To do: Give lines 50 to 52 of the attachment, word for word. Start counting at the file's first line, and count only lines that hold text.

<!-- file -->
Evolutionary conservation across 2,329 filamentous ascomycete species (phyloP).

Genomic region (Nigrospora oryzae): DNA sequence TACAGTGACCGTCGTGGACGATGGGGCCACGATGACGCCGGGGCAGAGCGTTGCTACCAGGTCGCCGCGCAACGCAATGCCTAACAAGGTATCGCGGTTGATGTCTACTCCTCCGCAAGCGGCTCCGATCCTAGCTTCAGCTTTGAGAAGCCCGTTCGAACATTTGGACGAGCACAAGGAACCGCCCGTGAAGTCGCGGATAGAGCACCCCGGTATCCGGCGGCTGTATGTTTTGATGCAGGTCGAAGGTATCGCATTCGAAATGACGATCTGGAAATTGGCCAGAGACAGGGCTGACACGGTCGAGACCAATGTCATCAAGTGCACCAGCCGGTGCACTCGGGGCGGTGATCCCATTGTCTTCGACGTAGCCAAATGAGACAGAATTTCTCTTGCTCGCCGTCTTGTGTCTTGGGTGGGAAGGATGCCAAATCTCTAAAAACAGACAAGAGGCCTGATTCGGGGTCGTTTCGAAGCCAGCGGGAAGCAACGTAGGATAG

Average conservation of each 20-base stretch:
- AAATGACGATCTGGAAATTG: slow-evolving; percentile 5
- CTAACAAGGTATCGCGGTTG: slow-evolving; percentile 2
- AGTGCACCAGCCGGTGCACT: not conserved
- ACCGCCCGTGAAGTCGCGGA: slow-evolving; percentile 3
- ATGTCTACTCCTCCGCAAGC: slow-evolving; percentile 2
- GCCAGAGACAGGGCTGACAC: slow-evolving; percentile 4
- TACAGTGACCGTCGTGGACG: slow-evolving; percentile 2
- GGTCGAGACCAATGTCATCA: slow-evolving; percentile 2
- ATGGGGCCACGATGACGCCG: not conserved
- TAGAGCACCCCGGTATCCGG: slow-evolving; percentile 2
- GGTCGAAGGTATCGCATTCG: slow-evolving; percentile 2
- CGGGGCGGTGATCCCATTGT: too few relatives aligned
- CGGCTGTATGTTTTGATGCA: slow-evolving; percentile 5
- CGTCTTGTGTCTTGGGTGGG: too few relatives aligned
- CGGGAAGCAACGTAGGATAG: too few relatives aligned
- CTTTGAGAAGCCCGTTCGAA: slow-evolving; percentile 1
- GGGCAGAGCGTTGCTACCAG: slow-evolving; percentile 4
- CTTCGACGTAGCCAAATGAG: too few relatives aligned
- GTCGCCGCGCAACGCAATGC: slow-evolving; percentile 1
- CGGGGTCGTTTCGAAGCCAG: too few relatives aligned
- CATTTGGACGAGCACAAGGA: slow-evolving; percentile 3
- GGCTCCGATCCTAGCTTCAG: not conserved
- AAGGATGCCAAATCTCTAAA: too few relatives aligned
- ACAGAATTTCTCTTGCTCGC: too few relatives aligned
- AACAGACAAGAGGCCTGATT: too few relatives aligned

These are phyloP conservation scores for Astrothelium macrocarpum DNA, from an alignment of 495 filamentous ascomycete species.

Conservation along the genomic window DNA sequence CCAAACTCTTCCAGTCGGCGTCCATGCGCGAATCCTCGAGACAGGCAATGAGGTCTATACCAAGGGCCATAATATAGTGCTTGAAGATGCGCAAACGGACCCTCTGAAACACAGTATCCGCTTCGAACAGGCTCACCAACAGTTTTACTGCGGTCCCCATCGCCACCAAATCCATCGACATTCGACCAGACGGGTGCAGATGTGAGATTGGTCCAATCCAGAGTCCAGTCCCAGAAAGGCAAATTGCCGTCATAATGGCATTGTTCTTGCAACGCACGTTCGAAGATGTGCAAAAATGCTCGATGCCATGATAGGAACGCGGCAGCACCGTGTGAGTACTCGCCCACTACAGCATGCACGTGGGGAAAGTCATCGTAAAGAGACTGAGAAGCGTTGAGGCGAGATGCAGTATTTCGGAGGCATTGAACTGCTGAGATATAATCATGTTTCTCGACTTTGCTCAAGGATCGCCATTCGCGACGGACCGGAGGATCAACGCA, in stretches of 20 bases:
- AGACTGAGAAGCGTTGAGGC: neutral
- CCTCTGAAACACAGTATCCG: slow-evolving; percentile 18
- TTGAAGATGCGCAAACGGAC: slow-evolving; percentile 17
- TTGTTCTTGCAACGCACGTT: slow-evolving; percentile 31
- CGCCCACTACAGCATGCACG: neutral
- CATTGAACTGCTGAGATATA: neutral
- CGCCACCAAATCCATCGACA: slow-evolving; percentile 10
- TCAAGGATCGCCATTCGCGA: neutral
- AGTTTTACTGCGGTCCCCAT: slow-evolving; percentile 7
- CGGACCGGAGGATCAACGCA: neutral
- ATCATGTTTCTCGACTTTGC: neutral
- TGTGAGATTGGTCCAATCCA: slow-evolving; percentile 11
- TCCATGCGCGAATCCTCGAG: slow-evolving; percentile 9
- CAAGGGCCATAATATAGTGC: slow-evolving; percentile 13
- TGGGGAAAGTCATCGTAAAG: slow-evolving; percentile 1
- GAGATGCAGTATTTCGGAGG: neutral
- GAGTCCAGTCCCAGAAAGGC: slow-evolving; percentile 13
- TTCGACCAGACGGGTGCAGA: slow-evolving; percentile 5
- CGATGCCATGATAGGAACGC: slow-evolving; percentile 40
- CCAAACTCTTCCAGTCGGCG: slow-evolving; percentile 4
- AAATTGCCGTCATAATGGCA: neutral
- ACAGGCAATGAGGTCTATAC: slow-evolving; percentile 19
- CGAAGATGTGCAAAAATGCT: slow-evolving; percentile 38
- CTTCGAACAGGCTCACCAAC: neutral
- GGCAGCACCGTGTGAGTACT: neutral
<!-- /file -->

- CCAAACTCTTCCAGTCGGCG: slow-evolving; percentile 4
- AAATTGCCGTCATAATGGCA: neutral
- ACAGGCAATGAGGTCTATAC: slow-evolving; percentile 19